County Spending On Maltreatment Prevention Programs and Individual Risk for Maltreatment
Of the approximately 30 studies on neighborhoods and maltreatment, only five studies were identified that utilized hierarchical linear modeling (HLM) to appropriately measure characteristics at both the individual and neighborhood levels. The use of HLM is extremely important for conducting ecological studies that seek to estimate the impact of contextual variables on individuals. These five studies found that neighborhood impoverishment was associated with maltreatment. Despite the emphasis of these studies on the community context, no attention has yet been paid to the prevention program service array. This study answers the following research question: Is spending on child maltreatment prevention programs within the county in which a family lives associated with their maltreatment levels?
Using primary survey data collected from families on maltreatment risks, data collected from prevention programs across the state of Wisconsin and secondary data from the U.S. Census and American Community Survey, this study includes a series of hierarchical linear models with approximately 1,000 families nested within 20 Wisconsin counties to examine the association between county maltreatment prevention spending and individual risk for maltreatment. The key independent variable is county spending on prevention programs and the key dependent variable is whether an individual had a child protective services (CPS) investigation. County independent variables include socioeconomic disadvantage (impoverishment), childcare burden (ratio of children to available caretakers), and instability (individuals moving in and out of the county). Individual independent variables include family structure, number of children, whether a family moved more than 1 time in the past 12 months, parenting stress, material hardship, and social support.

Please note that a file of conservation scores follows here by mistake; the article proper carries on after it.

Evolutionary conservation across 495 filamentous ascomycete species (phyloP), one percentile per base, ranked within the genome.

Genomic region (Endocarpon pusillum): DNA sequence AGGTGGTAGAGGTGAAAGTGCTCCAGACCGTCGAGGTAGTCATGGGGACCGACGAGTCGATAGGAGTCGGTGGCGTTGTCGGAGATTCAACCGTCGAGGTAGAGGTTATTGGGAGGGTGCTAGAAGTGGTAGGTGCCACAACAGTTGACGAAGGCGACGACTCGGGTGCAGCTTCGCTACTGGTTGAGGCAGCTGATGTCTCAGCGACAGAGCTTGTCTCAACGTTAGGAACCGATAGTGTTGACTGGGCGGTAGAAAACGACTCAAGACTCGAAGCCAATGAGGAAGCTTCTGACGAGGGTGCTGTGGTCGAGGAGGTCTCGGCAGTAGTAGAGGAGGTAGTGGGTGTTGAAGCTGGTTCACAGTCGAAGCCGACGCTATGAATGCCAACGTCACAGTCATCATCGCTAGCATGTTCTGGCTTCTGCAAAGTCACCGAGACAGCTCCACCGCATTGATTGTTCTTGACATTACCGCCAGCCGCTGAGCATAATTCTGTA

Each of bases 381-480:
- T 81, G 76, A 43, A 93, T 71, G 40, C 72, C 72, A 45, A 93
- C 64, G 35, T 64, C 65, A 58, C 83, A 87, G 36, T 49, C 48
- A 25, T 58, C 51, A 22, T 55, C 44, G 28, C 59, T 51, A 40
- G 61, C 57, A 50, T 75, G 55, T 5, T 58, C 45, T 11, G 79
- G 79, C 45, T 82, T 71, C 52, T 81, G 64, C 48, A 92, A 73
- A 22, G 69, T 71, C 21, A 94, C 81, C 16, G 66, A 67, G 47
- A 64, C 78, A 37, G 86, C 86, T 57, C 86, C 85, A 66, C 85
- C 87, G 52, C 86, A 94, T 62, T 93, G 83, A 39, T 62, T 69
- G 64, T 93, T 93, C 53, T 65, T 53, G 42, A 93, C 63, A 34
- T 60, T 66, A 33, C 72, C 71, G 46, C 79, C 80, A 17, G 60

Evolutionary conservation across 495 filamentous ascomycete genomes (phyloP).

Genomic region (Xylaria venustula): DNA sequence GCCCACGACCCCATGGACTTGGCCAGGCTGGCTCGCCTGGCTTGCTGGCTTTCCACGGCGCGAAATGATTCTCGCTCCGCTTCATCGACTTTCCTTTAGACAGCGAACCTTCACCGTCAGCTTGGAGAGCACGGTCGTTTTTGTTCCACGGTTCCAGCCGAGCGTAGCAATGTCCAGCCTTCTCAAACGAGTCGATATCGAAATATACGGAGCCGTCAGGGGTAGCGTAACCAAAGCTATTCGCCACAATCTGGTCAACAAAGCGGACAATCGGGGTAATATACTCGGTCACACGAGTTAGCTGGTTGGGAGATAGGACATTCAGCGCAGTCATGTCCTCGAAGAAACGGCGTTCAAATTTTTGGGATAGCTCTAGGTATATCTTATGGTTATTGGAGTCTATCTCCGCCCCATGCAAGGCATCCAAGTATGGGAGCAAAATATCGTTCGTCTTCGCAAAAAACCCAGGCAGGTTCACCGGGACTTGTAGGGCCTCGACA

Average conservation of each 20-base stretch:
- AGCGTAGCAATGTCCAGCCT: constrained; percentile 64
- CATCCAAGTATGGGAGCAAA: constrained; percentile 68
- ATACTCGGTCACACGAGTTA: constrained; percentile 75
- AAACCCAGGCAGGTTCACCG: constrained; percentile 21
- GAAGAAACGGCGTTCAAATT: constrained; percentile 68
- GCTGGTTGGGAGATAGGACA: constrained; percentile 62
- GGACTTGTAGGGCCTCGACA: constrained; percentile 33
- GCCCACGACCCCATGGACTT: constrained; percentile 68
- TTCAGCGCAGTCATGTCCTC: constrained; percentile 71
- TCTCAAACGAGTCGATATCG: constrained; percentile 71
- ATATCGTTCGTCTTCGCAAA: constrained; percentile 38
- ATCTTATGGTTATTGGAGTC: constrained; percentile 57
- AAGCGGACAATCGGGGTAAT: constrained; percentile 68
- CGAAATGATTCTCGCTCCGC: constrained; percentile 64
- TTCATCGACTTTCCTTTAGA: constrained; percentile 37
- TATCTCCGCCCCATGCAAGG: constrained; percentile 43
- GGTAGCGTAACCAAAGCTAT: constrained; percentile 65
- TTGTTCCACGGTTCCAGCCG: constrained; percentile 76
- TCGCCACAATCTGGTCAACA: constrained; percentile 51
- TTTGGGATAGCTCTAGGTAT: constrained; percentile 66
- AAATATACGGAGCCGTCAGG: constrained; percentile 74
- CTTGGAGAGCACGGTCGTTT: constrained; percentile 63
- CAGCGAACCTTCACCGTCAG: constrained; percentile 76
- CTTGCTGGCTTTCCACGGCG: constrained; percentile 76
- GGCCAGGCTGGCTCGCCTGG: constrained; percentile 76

The results show that after controlling for measured individual and county characteristics, the amount a county spends on maltreatment prevention is associated with lower individual risk for maltreatment. At the individual level, being a single parent and having a greater number of children were associated with higher individual risk for maltreatment. Additionally, although community impoverishment was previously found to be associated with maltreatment, it was not significant in this study. This finding is likely due to a modifiable aerial unit problem –a county may be too big of a geographic area to detect differences in community characteristics affecting families.
Conclusions and Implications:
These findings suggest that higher investments in child maltreatment prevention will decrease an individual family’s risk for maltreatment. Additional studies should be conducted to understand the nuances of individual prevention programs in terms of services provided, quality of programs, and number of programs and their relationship with maltreatment. Such information would be extremely useful in policy decisions around which programs to fund, but was unable to be discerned from the study at hand because of a lack of variation in these areas across the state of Wisconsin.